(Philadelphia Inquirer; Feb. 23) - Residential electricity prices in Pennsylvania and New Jersey continue to move downward, thanks to the low cost of natural gas. PPL Electric Utilities this week became the latest utility to reduce its default generation charge. The Allentown, Pa.-company said its electricity supply fee, which is adjusted quarterly, will decrease nearly 11 percent on March 1.
"Low natural gas prices have driven down the price of electricity in wholesale markets," said Kurt Blumenau, a spokesman for PPL, which serves a large swath of eastern Pennsylvania. Utilities in Pennsylvania adjust their supply contracts quarterly based upon a basket of long-term and short-term gas contracts.
PPL's price appears to have come in remarkably low because 10 percent of its power is set by spot market contracts, which are very cheap because natural gas is selling for its lowest price in a decade. "There's no real magic here," said Dennis Urban, PPL's senior director of rates and regulatory affairs. "It's just the structure and timing of our procurement process."
(The Detroit News; Feb. 23) - President Barack Obama Feb. 23 announced a $30 million Energy Department research grant to boost the number of vehicles running on natural gas, while in the same speech warning Americans that gasoline prices will "probably keep going up" as worldwide demand for cars and oil continues to rise.
"We're launching a program that will bring together the nation's best scientists, engineers and entrepreneurs to figure out how more cars can be powered by natural gas - a fuel that's cleaner, cheaper and more abundant than oil," Obama said.
Currently, only Honda sells a compressed natural gas passenger car in the United States - the Honda Civic GX. Chrysler has said it plans to bring natural gas vehicles to the United States and General Motors sells natural gas-fueled Chevrolet Express vans.
The Energy Department grant program will "support teams focused on overcoming these barriers by developing innovative, low-cost natural gas storage technologies and methods to lower pressure in vehicle tanks and help enable the widespread adoption of natural gas."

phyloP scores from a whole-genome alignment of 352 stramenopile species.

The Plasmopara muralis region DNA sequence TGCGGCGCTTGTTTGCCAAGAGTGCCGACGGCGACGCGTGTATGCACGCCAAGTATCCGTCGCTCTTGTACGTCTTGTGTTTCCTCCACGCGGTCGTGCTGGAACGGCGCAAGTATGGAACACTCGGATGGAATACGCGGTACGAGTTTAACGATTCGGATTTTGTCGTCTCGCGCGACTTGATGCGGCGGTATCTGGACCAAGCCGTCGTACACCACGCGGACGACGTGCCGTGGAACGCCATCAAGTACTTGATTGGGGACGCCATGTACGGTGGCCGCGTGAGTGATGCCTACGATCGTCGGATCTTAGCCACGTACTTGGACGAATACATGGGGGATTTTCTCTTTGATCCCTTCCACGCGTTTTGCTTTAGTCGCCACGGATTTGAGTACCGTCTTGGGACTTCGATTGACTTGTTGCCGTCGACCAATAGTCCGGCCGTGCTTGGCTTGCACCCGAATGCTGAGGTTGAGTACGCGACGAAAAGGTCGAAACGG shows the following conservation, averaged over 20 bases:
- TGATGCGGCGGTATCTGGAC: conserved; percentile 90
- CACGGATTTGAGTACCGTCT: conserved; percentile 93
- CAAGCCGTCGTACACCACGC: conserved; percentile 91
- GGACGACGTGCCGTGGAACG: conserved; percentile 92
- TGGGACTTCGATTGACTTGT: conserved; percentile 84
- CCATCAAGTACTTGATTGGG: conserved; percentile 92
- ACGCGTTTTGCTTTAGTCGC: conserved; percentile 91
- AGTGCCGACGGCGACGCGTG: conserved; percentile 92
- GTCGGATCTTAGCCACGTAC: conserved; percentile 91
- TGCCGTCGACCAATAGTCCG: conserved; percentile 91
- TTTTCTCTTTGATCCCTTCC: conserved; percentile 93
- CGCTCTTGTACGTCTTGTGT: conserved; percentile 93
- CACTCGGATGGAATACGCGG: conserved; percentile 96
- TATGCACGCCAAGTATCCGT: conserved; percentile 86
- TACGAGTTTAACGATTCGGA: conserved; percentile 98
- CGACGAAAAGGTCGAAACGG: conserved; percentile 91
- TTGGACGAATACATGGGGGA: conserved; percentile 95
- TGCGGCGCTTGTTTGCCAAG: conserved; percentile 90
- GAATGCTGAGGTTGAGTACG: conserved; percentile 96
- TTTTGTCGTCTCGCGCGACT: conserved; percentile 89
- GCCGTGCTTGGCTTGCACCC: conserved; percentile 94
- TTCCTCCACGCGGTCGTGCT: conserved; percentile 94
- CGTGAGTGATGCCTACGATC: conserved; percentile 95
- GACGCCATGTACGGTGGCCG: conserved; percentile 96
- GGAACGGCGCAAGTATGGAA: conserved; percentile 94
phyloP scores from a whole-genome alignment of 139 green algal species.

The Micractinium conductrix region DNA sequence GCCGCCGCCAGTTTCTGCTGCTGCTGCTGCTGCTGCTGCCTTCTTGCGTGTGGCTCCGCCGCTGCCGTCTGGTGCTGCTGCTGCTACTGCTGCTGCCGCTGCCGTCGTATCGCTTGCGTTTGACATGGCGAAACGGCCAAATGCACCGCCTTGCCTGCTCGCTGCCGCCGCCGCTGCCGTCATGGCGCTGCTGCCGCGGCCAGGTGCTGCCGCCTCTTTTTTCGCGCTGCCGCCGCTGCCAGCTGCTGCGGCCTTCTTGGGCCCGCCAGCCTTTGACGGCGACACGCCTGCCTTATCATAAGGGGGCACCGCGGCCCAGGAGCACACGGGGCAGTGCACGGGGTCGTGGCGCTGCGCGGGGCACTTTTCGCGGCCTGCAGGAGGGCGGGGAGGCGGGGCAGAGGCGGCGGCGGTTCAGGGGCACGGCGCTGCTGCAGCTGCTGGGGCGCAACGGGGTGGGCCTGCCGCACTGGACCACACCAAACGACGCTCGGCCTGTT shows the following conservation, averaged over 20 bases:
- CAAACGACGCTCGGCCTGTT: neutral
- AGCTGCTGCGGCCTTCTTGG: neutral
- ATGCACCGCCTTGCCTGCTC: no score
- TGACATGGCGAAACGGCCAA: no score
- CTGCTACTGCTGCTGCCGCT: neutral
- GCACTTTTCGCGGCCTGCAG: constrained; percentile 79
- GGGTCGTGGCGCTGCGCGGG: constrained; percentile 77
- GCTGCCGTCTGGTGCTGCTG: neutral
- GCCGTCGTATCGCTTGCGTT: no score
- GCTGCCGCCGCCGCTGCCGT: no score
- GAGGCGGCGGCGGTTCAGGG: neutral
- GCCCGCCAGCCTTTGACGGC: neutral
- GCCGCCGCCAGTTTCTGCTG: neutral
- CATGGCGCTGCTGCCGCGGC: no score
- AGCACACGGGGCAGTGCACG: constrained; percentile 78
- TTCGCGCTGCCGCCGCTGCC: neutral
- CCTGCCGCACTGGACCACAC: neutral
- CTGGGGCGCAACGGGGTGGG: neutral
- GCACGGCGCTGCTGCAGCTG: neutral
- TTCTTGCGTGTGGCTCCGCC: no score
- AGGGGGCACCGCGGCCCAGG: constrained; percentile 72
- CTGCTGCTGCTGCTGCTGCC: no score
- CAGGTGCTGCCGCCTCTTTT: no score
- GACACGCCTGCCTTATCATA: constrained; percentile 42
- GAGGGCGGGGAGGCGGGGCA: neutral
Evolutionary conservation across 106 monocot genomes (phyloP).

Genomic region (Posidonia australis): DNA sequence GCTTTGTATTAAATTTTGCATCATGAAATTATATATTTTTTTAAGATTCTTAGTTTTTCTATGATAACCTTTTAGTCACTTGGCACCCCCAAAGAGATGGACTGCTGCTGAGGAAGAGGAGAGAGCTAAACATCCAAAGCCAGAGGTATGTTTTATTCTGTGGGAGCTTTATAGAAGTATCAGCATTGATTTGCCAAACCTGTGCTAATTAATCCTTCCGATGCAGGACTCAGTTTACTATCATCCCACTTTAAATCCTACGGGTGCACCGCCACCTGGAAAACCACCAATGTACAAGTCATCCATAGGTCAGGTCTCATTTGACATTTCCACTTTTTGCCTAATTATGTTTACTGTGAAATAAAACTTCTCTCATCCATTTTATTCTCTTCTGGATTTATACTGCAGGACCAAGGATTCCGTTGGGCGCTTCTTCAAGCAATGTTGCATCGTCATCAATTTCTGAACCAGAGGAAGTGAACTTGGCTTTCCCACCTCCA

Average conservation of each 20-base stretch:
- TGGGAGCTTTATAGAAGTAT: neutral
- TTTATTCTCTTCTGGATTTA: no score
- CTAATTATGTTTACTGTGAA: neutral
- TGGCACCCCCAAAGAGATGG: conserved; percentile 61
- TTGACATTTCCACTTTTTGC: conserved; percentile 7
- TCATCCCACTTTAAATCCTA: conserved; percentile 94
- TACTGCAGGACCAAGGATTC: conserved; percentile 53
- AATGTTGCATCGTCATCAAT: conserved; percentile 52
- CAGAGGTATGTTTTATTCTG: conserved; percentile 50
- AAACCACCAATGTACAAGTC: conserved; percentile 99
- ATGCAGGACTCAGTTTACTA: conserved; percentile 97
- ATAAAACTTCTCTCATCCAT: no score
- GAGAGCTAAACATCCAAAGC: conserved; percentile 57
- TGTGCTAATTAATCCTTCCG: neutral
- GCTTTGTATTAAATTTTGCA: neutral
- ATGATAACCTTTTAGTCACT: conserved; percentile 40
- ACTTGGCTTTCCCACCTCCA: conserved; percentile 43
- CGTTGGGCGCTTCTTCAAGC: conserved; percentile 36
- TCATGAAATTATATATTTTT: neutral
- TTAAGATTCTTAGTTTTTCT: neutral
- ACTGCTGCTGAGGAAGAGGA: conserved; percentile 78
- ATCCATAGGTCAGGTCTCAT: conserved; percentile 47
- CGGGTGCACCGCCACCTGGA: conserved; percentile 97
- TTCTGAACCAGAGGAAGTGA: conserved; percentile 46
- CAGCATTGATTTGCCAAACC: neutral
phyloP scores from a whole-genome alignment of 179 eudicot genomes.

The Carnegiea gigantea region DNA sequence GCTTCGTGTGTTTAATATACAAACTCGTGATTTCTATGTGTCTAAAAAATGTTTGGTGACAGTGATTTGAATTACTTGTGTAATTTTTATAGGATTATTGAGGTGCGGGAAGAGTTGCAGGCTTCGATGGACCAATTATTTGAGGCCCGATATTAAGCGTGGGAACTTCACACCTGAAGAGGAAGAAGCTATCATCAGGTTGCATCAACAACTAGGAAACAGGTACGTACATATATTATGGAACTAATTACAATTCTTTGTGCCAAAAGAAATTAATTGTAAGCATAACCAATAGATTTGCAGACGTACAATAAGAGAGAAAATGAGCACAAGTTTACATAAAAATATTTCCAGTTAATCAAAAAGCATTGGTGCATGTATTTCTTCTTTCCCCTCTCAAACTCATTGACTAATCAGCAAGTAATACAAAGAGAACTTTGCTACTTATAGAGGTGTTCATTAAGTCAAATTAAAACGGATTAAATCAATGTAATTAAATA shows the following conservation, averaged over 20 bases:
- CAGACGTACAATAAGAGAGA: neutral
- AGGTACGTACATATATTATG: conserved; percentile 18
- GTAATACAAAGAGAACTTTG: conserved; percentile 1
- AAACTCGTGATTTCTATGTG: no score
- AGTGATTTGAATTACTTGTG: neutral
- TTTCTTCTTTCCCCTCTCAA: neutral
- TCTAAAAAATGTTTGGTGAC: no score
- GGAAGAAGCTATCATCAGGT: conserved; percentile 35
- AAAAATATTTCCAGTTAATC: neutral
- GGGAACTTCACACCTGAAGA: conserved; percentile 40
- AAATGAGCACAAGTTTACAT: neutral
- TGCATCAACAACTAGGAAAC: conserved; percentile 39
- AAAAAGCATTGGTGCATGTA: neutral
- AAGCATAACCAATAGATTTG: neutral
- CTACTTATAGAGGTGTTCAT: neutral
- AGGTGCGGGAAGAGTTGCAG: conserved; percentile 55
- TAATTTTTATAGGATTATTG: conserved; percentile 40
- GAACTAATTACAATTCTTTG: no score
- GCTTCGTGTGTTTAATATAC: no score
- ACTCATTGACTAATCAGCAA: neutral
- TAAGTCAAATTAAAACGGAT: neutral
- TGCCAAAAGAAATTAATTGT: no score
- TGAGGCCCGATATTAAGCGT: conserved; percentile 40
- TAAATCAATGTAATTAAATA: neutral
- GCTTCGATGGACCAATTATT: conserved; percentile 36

(Calgary Herald; Feb. 21) - Kinder Morgan Energy Partners said Feb. 21 it will move ahead with planning a $3.8 billion proposed twinning of its Trans Mountain oil pipeline to connect growing Alberta oilsands production with Canada's West Coast for export, after receiving strong and binding commitments from shippers.
The company said it will decide on the expansion size by the end of the first quarter for the Alberta-to-B.C. line, which competes with Enbridge's proposed Northern Gateway pipeline. Both projects are based on a need for increased access to global markets by landlocked oilsands producers set to more than double their output from 2010 to 2020. Canadian crude is steeply discounted to international prices on each barrel exported into the U.S. market, largely due to a glut in supply and increased U.S. production.
Kinder Morgan is still determining the expansion capacity of its 715-mile line, which currently delivers 300,000 barrels of oil per day from Edmonton to Burnaby, B.C., the company said. The open season process to gauge support from shippers on the line, which began last October and closed earlier this month, was based on a 600,000 barrel-per day capacity design. A "diverse group of existing and new shippers" back the expansion, Kinder Morgan said, not naming those shippers.
(Montreal Gazette; Feb. 24) - The environmental group Equiterre and a citizen from Dunham, Que., have won a Quebec Court ruling that will temporarily stall the attempt by Enbridge and Suncor to ship oil from Alberta through Montreal to Portland, Maine. The $17 million Trailbreaker Pipeline project proposes to reverse the flow in two existing pipelines that now ship oil from Portland to Montreal and on to Sarnia, Ont.
The two companies want to pipe 200,000 barrels a day of Alberta oil east to Maine and then ship it by tanker to U.S. Gulf Coast refineries, providing an additional outlook for booming Alberta oilsands production.
he environmental group opposes piping "dirty oil" through Quebec, claiming it poses an environmental hazard and encourages expansion of the oilsands. Equiterre spokesman Steven Guilbeault said sections of the pipeline are 40 years old and may not be able to withstand the high pressure required to pump heavy oil. Enbridge told the National Energy Board last year that "any potential adverse environmental and social-economic effects are not likely significant and are outweighed by the benefits."